Asian American Comparisons: Eileen Gu vs. Author

By Judy Zeng 

Eileen Gu, an Asian American Olympic skier and model, is the perfect, talented model child that every Asian parent wants. She’s also perfectly both Asian and American⁠—born and raised by a single Chinese parent in the San Francisco Bay Area, she is fluent in both Chinese and English and visits Beijing yearly. Now that she has emerged in the world’s spotlight as an Olympic skier in the 2022 Winter Olympics, international audiences either groan or cheer at her choice to represent China.

She had switched her nation alliance from the US to China in 2019, intending to compete for China in the 2022 Olympics. Chinese nationalists were thrilled that she had chosen China and lionized her into a “symbol of national glory” according to the Washington Post. Americans feel that she has betrayed America⁠—most notably, Fox News anchor Tucker Carlson called her decision “dumb.” On WeChat groups, Chinese immigrants who’ve experienced similar international crossroads have played out intense debates on Gu’s choice to represent China.

But for the Asian American community, we understand the very situation that Gu is in (although on a smaller scale, not many of us are internationally recognized Olympians). What fascinates me most is how she manages to remain perfectly balanced between China and America, weaving through the political contrasts of both nations. She and I are a year apart in age, yet vastly different in the way we approach the term Asian American.

The Asian part of her is very much like me⁠—she posted a picture of her and her mom enjoying a Chinese meal⁠—stir-fry tomato and eggs, dumplings, and pork⁠—during her time competing at the Olympics. In a 4-minute Youku documentary, ⁠a scene opens up with Gu playing Für Elise on the piano, followed by a scene where she is making dumplings with her grandmother. Her grandmother even corrects her dumpling folding technique. As someone who also grew up in an Asian household, I understand these precious moments.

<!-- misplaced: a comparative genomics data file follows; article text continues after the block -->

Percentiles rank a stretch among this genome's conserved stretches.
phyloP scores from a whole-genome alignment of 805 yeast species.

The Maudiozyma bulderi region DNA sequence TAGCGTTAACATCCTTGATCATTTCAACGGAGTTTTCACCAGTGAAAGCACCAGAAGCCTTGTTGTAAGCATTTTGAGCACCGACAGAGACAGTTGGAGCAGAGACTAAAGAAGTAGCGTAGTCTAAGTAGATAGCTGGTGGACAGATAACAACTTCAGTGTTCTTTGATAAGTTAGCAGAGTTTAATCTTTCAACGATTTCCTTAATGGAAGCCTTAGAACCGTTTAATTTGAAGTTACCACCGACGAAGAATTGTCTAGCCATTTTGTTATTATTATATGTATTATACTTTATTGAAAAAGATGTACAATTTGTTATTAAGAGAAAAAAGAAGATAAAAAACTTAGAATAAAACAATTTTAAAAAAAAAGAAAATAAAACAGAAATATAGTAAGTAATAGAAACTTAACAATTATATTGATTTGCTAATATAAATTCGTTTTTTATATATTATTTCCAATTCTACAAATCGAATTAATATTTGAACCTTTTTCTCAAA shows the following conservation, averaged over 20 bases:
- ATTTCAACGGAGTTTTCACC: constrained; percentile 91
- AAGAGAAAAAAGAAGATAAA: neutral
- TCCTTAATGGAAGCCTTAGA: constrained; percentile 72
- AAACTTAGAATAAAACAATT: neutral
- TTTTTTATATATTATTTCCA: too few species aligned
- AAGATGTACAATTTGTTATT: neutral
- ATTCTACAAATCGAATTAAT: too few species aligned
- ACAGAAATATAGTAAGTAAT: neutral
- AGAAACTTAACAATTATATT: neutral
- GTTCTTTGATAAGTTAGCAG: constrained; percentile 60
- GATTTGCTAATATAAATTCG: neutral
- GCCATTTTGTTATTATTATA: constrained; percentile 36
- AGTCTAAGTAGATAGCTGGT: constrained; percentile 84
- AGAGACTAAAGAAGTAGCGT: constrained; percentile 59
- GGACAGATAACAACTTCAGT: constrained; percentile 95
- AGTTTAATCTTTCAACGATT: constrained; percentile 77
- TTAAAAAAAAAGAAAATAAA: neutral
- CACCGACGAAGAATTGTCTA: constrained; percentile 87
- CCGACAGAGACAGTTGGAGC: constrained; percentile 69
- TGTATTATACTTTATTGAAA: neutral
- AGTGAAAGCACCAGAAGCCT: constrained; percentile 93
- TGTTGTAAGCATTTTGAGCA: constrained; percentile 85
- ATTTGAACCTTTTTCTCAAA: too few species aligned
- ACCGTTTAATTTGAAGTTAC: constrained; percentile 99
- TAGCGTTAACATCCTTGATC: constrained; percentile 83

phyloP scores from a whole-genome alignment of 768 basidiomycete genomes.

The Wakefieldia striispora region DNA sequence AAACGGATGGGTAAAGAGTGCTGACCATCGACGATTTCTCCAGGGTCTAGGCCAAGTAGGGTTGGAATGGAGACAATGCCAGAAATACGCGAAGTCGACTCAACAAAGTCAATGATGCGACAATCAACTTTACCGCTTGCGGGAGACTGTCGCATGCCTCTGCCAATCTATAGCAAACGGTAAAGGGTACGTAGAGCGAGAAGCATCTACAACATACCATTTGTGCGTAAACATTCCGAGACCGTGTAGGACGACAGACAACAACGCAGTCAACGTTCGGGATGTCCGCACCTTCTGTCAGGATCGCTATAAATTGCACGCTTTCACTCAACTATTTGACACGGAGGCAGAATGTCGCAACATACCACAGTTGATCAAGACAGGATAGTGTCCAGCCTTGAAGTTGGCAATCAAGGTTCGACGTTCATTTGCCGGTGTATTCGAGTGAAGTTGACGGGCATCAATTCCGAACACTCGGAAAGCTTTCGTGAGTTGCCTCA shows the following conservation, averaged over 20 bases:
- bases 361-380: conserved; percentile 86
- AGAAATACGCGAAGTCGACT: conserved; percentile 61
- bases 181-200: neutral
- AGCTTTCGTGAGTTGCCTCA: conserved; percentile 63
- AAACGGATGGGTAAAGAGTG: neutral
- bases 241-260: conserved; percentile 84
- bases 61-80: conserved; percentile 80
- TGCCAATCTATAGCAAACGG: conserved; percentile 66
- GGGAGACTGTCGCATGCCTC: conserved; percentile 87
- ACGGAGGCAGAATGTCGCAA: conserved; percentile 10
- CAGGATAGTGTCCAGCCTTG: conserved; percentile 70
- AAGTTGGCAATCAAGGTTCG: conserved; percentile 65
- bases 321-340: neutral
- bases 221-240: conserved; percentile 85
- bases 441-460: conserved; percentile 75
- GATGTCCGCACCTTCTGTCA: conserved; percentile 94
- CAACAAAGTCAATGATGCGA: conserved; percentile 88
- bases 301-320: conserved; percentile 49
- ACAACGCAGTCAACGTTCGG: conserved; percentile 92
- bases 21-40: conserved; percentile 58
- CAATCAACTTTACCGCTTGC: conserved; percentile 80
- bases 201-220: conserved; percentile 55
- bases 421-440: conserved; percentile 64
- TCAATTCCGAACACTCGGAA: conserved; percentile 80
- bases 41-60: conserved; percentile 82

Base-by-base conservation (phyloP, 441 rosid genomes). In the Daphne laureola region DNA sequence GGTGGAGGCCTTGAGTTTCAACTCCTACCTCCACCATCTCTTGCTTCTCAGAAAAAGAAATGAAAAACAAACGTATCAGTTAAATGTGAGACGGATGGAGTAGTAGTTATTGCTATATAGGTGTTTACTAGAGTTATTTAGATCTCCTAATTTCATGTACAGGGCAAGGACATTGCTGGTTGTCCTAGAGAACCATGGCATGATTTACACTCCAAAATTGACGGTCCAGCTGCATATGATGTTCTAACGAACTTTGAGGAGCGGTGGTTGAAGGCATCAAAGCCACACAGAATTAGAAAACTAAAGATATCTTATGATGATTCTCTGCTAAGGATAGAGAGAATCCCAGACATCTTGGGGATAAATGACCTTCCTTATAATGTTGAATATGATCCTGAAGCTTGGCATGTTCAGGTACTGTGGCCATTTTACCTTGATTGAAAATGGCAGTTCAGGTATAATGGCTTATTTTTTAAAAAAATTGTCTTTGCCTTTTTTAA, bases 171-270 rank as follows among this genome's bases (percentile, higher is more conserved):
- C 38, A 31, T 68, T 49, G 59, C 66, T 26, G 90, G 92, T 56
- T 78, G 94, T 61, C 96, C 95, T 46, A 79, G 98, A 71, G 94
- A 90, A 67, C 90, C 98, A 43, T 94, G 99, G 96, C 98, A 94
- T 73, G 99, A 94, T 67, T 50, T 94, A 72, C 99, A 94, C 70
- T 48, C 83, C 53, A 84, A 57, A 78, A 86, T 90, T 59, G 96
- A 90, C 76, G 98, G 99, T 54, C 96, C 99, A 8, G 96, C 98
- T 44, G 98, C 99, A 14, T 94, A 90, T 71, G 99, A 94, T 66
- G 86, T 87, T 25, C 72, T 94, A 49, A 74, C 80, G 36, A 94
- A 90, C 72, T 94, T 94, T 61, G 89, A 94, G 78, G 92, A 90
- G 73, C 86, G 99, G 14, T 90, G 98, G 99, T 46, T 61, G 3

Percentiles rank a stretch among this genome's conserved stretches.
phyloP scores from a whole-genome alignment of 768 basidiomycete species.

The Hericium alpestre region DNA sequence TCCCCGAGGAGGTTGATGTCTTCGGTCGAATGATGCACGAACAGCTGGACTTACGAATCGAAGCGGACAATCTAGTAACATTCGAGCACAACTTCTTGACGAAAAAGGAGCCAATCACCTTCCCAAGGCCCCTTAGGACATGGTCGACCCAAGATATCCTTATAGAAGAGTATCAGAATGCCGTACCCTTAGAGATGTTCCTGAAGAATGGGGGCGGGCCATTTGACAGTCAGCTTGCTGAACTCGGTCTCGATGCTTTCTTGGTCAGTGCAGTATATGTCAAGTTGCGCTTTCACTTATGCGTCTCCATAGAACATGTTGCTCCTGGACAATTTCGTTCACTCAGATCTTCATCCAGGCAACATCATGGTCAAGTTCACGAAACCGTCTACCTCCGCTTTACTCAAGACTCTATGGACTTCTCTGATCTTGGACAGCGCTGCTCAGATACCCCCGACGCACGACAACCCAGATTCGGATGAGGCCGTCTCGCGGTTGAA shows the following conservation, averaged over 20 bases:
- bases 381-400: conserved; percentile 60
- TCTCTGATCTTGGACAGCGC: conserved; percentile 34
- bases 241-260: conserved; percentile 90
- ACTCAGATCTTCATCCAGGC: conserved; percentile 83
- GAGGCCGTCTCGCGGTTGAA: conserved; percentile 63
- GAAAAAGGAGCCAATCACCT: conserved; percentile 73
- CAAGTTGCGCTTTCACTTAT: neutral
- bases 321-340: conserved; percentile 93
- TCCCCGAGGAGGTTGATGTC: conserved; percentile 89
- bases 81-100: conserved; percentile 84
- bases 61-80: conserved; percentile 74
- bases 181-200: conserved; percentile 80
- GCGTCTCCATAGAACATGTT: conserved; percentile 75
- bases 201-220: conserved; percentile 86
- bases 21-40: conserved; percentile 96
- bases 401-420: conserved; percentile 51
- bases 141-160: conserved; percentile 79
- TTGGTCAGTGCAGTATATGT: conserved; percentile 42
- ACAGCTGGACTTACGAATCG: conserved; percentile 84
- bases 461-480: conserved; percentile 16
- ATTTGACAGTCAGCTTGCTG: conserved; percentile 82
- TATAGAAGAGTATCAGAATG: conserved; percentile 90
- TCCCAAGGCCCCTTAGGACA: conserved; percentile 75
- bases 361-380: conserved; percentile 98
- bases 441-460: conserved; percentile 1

Of course having studied in China, Gu has first-hand experience with Chinese language, culture, and people⁠—I do not. (Her Chinese fluency and pronunciation is miles beyond mine, see this CCTV 13 interview.) And so her decision to represent China comes from a different background than mine.

My mom has always told me to avoid the many “danger zones” that might get you involved in China’s totalitarian regime—traveling to China during the pandemic, supporting Falun Gong-owned organizations, using WeChat to communicate sensitive information⁠. She sees “no need” for me to study abroad in China during my college years, nor live there later in life. Many fellow mainland Chinese immigrants agree with the choice to generally avoid crossing with China’s government. Naturally with an ingrained rule to avoid association with the Chinese government, I would choose to represent America in the Olympics without a doubt. 

I see myself as an American born Chinese, (ABC if you will), which means I see myself first as an American, but fundamentally influenced by Chinese culture and heritage. Gu is closer to a Third Culture Kid, who lives on the international edges of China and the US. Since I haven’t personally talked to her, I do wonder how she’s dealing with having two homes in two distinct countries. 

So when we both say that we are Asian Americans, this term is a loose interpretation of our backgrounds. But I still respect her decision; in the end, she’ll do things her way, and I’ll do mine.

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